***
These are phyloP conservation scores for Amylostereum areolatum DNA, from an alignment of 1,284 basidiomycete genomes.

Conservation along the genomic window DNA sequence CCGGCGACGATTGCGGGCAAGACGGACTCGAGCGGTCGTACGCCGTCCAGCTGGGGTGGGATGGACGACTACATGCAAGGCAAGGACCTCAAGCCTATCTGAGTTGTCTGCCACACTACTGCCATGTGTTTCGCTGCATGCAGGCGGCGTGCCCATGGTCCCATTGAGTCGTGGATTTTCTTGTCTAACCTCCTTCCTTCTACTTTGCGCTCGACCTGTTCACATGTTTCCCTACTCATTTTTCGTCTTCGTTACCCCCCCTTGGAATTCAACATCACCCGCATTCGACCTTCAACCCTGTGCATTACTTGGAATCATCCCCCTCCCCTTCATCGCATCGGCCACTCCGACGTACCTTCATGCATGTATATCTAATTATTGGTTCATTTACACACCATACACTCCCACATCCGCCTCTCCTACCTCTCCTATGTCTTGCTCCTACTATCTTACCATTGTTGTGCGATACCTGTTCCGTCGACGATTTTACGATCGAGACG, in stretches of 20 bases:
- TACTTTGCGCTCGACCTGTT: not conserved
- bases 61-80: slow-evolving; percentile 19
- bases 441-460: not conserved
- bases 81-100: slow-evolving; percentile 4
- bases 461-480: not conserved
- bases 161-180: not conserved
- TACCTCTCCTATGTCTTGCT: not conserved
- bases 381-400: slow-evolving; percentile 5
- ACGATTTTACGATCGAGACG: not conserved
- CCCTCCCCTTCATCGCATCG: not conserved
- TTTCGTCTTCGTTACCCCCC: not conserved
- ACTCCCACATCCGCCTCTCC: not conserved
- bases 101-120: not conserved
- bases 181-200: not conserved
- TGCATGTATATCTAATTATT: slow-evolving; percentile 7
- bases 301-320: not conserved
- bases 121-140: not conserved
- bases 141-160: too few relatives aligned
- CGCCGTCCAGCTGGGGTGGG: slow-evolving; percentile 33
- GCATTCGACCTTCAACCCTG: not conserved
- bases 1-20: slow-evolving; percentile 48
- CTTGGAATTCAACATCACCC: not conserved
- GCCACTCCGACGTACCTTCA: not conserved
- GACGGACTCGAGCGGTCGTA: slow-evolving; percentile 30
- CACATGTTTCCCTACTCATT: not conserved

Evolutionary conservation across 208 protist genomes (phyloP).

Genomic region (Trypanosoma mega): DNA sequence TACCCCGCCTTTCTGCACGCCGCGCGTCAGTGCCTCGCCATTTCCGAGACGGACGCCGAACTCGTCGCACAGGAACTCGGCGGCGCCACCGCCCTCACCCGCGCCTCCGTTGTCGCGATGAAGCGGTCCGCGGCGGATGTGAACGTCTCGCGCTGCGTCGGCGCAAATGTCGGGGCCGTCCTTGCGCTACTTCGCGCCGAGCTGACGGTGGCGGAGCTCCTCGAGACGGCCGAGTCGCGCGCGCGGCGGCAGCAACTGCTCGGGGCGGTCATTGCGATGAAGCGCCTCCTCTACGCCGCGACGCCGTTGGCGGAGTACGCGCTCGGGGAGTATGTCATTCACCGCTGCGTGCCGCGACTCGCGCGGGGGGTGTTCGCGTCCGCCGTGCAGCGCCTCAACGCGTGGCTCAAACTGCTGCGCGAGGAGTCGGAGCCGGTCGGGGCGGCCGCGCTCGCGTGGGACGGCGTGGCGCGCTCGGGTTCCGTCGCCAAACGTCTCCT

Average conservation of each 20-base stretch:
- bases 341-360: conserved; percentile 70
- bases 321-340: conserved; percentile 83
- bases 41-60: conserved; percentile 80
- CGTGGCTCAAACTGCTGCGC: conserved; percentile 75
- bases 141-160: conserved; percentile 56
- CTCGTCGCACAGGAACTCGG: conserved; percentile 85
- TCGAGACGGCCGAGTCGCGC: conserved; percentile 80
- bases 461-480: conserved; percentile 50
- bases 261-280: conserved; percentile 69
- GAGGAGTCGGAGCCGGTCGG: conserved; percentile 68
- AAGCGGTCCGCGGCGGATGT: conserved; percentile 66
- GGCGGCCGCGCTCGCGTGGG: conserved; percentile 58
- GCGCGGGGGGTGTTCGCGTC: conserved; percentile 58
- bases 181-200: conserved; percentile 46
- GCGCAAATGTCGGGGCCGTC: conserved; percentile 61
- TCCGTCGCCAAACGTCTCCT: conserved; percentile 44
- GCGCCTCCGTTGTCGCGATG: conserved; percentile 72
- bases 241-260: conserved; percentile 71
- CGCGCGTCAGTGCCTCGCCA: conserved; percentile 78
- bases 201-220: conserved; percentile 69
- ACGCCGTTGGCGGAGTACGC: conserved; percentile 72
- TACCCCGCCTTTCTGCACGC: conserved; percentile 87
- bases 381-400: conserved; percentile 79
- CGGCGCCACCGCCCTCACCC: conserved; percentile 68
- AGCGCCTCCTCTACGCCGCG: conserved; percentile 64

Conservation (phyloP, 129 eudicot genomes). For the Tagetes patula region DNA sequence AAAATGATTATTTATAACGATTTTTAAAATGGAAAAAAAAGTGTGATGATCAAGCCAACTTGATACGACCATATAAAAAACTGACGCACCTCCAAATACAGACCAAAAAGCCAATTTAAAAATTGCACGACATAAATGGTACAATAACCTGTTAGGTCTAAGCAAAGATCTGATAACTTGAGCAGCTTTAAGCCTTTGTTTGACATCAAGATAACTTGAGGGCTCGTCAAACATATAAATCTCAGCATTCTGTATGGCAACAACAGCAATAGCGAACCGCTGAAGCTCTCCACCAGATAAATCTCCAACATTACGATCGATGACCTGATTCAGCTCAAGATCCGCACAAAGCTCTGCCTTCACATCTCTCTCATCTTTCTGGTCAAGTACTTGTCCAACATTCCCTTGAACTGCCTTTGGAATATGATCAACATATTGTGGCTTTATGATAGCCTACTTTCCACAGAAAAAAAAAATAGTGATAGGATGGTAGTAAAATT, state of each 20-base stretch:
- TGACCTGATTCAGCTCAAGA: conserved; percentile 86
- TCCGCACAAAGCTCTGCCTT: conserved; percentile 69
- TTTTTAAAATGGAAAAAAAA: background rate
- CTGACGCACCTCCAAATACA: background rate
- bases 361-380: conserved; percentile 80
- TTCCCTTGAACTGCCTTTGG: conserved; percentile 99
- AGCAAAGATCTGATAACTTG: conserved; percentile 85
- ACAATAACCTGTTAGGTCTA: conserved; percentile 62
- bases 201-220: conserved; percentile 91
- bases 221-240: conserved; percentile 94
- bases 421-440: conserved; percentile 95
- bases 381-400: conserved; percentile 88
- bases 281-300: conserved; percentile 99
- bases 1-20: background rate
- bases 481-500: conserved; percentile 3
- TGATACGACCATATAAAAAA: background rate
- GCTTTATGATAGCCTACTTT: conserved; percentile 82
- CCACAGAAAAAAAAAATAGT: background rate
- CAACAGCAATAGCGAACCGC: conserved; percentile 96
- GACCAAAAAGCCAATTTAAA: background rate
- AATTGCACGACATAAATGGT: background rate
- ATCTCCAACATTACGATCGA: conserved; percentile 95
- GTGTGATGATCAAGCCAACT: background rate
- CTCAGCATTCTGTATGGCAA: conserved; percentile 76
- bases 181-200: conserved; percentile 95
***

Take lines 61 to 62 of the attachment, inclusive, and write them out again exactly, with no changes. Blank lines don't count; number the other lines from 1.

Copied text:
- bases 361-380: conserved; percentile 80
- TTCCCTTGAACTGCCTTTGG: conserved; percentile 99